CowalFest origins provide firm foundations

It’s 20 years since Russell and Dorothy Bruce came up with the idea of a walking festival in Cowal. Two decades on and the now, well established event is scheduled to return in October 2023 after a three-year hiatus due to the pandemic.

Dorothy, who now lives in the Borders, commented: “It’s good to know that Cowalfest is still going! My husband and I started it in 2003 when Russell became one of the first directly elected board members of Loch Lomond and the Trossachs National Park not long after it came into being. We had long thought that the area needed something to reinvent it, to make it attractive and more relevant to what many were looking for in the new millennium.

“The Forestry Commission had received money to upgrade and create new all-purpose paths and were keen to have them utilised. Health boards were also advocating the benefits of outdoor activities for mental as well as physical health.

“With Russell on the National Park board, it meant we had access to decision makers in the various agencies. Such a festival fitted their strategies and accorded with many of their own aims so we received their help and input.

“The festival was only possible because of the many volunteer walk leaders who along with their skills and knowledge of the walks imparted information on the area, the wildlife, the history. The same went for the rangers of the many agencies involved,” added Dorothy.

A well-attended, public meeting was held in Strachur which led to a number of people volunteering to form a committee. From the start, collaborations with musicians, local arts groups and other community organisations was a vital part of the strategy.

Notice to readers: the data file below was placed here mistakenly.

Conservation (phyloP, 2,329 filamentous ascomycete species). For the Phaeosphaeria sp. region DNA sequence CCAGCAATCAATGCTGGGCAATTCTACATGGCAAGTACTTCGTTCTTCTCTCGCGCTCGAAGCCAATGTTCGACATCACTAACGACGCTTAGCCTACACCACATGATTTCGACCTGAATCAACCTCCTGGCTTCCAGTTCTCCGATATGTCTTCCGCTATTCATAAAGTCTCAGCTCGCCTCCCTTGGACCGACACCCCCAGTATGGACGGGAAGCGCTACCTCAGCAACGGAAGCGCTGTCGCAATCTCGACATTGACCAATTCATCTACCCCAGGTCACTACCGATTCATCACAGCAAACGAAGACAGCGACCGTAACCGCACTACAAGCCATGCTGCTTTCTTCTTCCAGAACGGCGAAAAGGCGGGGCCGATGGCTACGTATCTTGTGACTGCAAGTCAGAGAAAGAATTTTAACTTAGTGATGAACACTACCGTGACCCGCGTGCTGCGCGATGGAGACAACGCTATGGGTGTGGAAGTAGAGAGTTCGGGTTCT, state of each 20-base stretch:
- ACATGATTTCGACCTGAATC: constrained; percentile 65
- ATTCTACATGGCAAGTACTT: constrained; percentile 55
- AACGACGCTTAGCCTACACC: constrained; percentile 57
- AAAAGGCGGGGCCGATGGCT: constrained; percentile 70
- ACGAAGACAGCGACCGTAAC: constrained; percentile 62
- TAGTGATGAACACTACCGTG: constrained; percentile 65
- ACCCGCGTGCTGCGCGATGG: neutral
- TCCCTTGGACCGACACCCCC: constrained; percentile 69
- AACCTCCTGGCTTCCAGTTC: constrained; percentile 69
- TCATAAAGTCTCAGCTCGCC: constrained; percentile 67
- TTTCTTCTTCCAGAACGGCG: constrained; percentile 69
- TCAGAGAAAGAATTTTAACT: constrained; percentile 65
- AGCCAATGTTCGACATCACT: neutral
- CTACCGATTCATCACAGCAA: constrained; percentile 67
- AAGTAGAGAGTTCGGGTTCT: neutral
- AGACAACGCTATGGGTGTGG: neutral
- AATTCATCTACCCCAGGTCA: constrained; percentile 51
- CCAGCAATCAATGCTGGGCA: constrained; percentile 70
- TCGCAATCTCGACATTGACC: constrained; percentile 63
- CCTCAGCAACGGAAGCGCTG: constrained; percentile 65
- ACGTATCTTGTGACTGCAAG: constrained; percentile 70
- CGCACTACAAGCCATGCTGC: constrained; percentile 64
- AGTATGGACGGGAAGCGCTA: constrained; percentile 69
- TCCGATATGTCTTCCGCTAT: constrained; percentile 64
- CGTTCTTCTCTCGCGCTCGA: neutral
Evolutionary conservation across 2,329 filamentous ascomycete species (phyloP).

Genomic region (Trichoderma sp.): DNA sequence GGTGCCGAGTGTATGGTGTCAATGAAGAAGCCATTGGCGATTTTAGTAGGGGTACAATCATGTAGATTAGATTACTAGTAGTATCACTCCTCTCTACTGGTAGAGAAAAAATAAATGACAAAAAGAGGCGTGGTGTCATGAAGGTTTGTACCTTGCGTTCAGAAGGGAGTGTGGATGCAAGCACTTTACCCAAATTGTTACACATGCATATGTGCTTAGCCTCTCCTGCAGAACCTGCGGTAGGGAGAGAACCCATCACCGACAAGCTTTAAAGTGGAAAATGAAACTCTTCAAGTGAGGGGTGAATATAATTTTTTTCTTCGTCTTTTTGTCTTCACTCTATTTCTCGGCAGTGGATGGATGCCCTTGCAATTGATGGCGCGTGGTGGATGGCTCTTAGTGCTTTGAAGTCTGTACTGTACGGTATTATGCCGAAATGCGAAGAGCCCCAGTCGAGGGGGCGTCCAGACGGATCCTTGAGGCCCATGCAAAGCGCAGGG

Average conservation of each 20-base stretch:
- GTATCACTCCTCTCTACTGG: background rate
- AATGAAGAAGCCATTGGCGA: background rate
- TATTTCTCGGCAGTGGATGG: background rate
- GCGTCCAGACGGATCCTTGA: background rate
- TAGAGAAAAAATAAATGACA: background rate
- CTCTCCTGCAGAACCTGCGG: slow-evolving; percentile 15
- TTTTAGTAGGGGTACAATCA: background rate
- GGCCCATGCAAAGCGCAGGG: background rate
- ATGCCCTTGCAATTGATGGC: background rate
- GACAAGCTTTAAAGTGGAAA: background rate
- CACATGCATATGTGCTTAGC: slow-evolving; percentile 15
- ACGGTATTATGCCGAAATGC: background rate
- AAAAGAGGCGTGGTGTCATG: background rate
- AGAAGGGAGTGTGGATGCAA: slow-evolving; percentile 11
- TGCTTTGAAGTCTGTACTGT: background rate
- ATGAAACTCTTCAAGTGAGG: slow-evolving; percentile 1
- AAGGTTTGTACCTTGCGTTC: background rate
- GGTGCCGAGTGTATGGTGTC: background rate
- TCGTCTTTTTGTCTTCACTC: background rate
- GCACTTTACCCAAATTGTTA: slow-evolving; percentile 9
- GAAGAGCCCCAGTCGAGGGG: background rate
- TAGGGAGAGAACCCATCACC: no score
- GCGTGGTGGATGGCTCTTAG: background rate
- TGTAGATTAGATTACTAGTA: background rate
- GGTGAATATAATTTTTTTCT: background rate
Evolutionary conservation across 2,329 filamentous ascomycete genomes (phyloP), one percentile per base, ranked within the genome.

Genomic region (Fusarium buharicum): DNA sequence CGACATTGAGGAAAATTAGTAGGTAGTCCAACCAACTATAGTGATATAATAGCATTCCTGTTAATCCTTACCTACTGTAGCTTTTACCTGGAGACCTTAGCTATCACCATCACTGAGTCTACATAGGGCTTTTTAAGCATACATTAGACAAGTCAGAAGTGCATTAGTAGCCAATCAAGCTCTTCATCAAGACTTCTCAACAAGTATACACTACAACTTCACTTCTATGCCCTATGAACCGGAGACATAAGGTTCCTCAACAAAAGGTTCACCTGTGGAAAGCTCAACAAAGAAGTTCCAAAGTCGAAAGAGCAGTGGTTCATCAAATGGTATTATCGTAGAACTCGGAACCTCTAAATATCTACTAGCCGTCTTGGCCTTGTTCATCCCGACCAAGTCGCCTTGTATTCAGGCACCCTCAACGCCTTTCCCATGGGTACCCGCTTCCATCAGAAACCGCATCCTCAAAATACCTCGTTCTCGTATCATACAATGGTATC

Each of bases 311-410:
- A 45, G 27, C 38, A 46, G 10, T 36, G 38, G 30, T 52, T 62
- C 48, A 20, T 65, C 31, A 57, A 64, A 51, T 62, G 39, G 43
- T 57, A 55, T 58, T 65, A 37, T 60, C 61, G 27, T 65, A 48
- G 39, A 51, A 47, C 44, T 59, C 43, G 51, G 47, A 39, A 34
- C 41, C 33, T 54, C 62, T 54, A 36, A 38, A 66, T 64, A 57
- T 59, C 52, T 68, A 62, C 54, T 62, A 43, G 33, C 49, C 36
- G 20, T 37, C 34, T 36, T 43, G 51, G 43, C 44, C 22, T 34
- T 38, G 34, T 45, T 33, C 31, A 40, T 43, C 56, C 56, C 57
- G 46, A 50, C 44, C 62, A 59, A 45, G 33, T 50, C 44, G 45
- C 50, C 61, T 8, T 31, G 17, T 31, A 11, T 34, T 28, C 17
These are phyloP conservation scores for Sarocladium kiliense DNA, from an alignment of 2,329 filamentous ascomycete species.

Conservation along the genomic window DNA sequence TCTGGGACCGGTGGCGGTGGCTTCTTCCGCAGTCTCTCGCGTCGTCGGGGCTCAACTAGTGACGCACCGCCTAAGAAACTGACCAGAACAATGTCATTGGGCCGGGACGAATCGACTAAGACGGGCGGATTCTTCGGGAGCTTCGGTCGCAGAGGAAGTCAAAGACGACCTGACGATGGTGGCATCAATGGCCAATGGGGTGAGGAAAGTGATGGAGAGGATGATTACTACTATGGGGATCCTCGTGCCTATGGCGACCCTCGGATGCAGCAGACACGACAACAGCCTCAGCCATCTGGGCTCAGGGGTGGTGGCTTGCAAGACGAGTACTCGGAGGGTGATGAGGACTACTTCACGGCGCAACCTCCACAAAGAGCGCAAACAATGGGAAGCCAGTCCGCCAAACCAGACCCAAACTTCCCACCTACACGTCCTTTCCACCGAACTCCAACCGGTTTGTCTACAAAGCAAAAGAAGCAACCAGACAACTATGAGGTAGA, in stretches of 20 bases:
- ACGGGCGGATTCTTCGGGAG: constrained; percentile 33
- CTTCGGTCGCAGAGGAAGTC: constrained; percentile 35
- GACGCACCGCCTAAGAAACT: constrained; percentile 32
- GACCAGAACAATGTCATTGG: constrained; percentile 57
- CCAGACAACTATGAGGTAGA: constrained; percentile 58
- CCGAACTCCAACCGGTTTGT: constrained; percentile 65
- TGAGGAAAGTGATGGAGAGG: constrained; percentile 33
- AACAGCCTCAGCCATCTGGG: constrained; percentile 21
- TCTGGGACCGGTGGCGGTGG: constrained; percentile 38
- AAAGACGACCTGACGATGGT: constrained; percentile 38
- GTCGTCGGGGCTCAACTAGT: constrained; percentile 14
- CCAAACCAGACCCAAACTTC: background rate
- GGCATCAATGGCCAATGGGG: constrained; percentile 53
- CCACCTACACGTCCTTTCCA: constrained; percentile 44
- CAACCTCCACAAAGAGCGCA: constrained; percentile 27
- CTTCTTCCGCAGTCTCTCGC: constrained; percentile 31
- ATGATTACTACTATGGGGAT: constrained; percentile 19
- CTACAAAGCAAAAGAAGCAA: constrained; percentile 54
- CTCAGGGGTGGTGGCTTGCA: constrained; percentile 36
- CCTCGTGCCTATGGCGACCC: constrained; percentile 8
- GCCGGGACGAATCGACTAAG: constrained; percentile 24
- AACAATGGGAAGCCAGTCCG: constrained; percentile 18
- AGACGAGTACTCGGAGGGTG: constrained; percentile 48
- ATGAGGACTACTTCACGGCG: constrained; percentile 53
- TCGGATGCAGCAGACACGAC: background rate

“The first festival was called “Reflective Water, Dramatic Hills”. It wasn’t until the second that we decided on the snappier name of Cowalfest.

“Shops in Dunoon hosted artists’ paintings and on one occasion sculptor George Wylie came to judge the best window display. We had music with fiddles, guitar, harmonica players. a cellist, harpist and the renowned Peatbog Faeries. Then there were food events with walkers seeking mushrooms etc for their own lunches – all properly supervised of course. Lots of wildlife events too. As well as art and theatre walks/events and visits to historic places not usually open to the public.

“Russell and I were involved for about eight years until we decided to return to the Borders. It was a fairly hectic time with the calendar peppered with homecomings and gatherings, destination development projects, wildlife events, and National Park and Enterprise Company seminars covering a range of subjects.

“Many of the other walking festivals at the time concentrated on fairly long walks. As not all our potential participants wanted a long hike, what we were trying to achieve was an event that lots of people could enjoy whether it was just a short stroll around old Dunoon or a walk that really challenged them which they would have been put off doing on their own.

“We hoped that that mix, along with other events, would let people see Cowal in a new light, different from the 1960s version many remembered, and come along for a few days to enjoy themselves and make new friends. I hope we achieved that in a small way,” added Dorothy.

A bit of the pioneering spirit and creativity demonstrated by Dorothy and her charges two decades ago will go a long way to ensuring that CowalFest 2023 makes a similarly impressive impact!